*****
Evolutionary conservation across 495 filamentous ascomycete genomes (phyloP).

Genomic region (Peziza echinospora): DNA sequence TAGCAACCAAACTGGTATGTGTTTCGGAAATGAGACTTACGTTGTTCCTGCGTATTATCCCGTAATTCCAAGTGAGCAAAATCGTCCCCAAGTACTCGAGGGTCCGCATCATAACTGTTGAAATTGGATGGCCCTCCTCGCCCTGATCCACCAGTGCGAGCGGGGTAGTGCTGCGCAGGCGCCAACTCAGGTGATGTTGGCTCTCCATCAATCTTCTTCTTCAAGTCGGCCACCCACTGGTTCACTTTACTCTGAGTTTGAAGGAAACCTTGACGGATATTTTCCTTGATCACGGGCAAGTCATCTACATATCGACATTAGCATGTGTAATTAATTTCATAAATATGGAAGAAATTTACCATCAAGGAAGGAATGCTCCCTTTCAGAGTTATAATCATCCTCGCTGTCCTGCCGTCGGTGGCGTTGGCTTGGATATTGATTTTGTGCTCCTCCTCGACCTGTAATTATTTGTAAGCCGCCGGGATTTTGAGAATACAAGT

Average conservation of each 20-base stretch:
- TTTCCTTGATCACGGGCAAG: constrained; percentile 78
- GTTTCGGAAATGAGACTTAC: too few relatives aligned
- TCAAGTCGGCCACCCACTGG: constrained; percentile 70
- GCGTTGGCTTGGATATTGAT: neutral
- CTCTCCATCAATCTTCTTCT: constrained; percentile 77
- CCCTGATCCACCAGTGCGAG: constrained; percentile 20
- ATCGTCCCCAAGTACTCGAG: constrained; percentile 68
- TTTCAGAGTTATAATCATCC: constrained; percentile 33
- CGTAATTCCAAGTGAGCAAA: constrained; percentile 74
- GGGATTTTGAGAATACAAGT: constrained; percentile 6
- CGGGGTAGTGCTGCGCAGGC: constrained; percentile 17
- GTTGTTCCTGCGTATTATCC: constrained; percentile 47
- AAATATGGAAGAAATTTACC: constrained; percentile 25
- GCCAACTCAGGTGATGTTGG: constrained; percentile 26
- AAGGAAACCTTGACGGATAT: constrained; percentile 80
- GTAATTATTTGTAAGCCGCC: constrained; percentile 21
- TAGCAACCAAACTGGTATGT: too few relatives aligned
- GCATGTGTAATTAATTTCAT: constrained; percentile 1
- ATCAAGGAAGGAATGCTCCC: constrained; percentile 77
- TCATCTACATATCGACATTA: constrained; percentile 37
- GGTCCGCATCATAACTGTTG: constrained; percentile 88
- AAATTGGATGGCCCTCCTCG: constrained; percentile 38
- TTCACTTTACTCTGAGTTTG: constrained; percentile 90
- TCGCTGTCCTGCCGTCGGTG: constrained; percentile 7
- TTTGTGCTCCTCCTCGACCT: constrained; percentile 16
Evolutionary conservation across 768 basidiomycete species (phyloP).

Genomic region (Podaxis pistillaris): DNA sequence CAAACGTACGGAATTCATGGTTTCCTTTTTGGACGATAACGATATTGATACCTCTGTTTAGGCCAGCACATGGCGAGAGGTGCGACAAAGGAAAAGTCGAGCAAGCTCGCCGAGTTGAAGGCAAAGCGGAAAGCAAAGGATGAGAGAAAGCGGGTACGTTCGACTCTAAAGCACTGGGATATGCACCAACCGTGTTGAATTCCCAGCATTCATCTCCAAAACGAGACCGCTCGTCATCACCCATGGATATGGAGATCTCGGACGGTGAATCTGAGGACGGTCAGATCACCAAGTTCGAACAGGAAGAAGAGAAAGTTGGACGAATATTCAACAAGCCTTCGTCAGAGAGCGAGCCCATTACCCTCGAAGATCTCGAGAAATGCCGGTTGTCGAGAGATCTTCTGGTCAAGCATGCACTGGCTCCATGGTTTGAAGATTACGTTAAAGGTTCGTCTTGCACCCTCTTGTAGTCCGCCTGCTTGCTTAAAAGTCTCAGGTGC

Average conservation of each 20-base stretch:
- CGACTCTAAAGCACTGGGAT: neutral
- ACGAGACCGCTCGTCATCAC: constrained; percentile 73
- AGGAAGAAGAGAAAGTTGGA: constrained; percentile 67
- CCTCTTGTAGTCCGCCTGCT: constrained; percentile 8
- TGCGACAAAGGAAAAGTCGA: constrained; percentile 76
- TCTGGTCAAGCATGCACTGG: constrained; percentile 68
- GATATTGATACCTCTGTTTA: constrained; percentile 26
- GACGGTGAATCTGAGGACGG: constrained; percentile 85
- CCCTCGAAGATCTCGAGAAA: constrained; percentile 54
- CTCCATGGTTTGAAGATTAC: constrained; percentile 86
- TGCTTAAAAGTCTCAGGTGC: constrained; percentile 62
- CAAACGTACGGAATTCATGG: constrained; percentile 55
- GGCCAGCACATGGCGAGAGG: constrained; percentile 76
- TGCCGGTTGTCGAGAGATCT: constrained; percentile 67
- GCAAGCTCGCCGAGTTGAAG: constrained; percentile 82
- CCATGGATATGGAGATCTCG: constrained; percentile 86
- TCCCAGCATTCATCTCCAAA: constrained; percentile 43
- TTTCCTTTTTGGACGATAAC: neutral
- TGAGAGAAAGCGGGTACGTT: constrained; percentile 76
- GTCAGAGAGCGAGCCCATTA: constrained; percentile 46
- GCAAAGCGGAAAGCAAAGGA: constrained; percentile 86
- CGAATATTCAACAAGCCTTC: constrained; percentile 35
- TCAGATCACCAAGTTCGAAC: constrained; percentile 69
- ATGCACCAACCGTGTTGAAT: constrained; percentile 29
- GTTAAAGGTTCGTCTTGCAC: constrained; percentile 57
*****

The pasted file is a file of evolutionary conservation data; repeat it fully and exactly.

Evolutionary conservation across 495 filamentous ascomycete genomes (phyloP).

Genomic region (Peziza echinospora): DNA sequence TAGCAACCAAACTGGTATGTGTTTCGGAAATGAGACTTACGTTGTTCCTGCGTATTATCCCGTAATTCCAAGTGAGCAAAATCGTCCCCAAGTACTCGAGGGTCCGCATCATAACTGTTGAAATTGGATGGCCCTCCTCGCCCTGATCCACCAGTGCGAGCGGGGTAGTGCTGCGCAGGCGCCAACTCAGGTGATGTTGGCTCTCCATCAATCTTCTTCTTCAAGTCGGCCACCCACTGGTTCACTTTACTCTGAGTTTGAAGGAAACCTTGACGGATATTTTCCTTGATCACGGGCAAGTCATCTACATATCGACATTAGCATGTGTAATTAATTTCATAAATATGGAAGAAATTTACCATCAAGGAAGGAATGCTCCCTTTCAGAGTTATAATCATCCTCGCTGTCCTGCCGTCGGTGGCGTTGGCTTGGATATTGATTTTGTGCTCCTCCTCGACCTGTAATTATTTGTAAGCCGCCGGGATTTTGAGAATACAAGT

Average conservation of each 20-base stretch:
- TTTCCTTGATCACGGGCAAG: constrained; percentile 78
- GTTTCGGAAATGAGACTTAC: too few relatives aligned
- TCAAGTCGGCCACCCACTGG: constrained; percentile 70
- GCGTTGGCTTGGATATTGAT: neutral
- CTCTCCATCAATCTTCTTCT: constrained; percentile 77
- CCCTGATCCACCAGTGCGAG: constrained; percentile 20
- ATCGTCCCCAAGTACTCGAG: constrained; percentile 68
- TTTCAGAGTTATAATCATCC: constrained; percentile 33
- CGTAATTCCAAGTGAGCAAA: constrained; percentile 74
- GGGATTTTGAGAATACAAGT: constrained; percentile 6
- CGGGGTAGTGCTGCGCAGGC: constrained; percentile 17
- GTTGTTCCTGCGTATTATCC: constrained; percentile 47
- AAATATGGAAGAAATTTACC: constrained; percentile 25
- GCCAACTCAGGTGATGTTGG: constrained; percentile 26
- AAGGAAACCTTGACGGATAT: constrained; percentile 80
- GTAATTATTTGTAAGCCGCC: constrained; percentile 21
- TAGCAACCAAACTGGTATGT: too few relatives aligned
- GCATGTGTAATTAATTTCAT: constrained; percentile 1
- ATCAAGGAAGGAATGCTCCC: constrained; percentile 77
- TCATCTACATATCGACATTA: constrained; percentile 37
- GGTCCGCATCATAACTGTTG: constrained; percentile 88
- AAATTGGATGGCCCTCCTCG: constrained; percentile 38
- TTCACTTTACTCTGAGTTTG: constrained; percentile 90
- TCGCTGTCCTGCCGTCGGTG: constrained; percentile 7
- TTTGTGCTCCTCCTCGACCT: constrained; percentile 16
Evolutionary conservation across 768 basidiomycete species (phyloP).

Genomic region (Podaxis pistillaris): DNA sequence CAAACGTACGGAATTCATGGTTTCCTTTTTGGACGATAACGATATTGATACCTCTGTTTAGGCCAGCACATGGCGAGAGGTGCGACAAAGGAAAAGTCGAGCAAGCTCGCCGAGTTGAAGGCAAAGCGGAAAGCAAAGGATGAGAGAAAGCGGGTACGTTCGACTCTAAAGCACTGGGATATGCACCAACCGTGTTGAATTCCCAGCATTCATCTCCAAAACGAGACCGCTCGTCATCACCCATGGATATGGAGATCTCGGACGGTGAATCTGAGGACGGTCAGATCACCAAGTTCGAACAGGAAGAAGAGAAAGTTGGACGAATATTCAACAAGCCTTCGTCAGAGAGCGAGCCCATTACCCTCGAAGATCTCGAGAAATGCCGGTTGTCGAGAGATCTTCTGGTCAAGCATGCACTGGCTCCATGGTTTGAAGATTACGTTAAAGGTTCGTCTTGCACCCTCTTGTAGTCCGCCTGCTTGCTTAAAAGTCTCAGGTGC

Average conservation of each 20-base stretch:
- CGACTCTAAAGCACTGGGAT: neutral
- ACGAGACCGCTCGTCATCAC: constrained; percentile 73
- AGGAAGAAGAGAAAGTTGGA: constrained; percentile 67
- CCTCTTGTAGTCCGCCTGCT: constrained; percentile 8
- TGCGACAAAGGAAAAGTCGA: constrained; percentile 76
- TCTGGTCAAGCATGCACTGG: constrained; percentile 68
- GATATTGATACCTCTGTTTA: constrained; percentile 26
- GACGGTGAATCTGAGGACGG: constrained; percentile 85
- CCCTCGAAGATCTCGAGAAA: constrained; percentile 54
- CTCCATGGTTTGAAGATTAC: constrained; percentile 86
- TGCTTAAAAGTCTCAGGTGC: constrained; percentile 62
- CAAACGTACGGAATTCATGG: constrained; percentile 55
- GGCCAGCACATGGCGAGAGG: constrained; percentile 76
- TGCCGGTTGTCGAGAGATCT: constrained; percentile 67
- GCAAGCTCGCCGAGTTGAAG: constrained; percentile 82
- CCATGGATATGGAGATCTCG: constrained; percentile 86
- TCCCAGCATTCATCTCCAAA: constrained; percentile 43
- TTTCCTTTTTGGACGATAAC: neutral
- TGAGAGAAAGCGGGTACGTT: constrained; percentile 76
- GTCAGAGAGCGAGCCCATTA: constrained; percentile 46
- GCAAAGCGGAAAGCAAAGGA: constrained; percentile 86
- CGAATATTCAACAAGCCTTC: constrained; percentile 35
- TCAGATCACCAAGTTCGAAC: constrained; percentile 69
- ATGCACCAACCGTGTTGAAT: constrained; percentile 29
- GTTAAAGGTTCGTCTTGCAC: constrained; percentile 57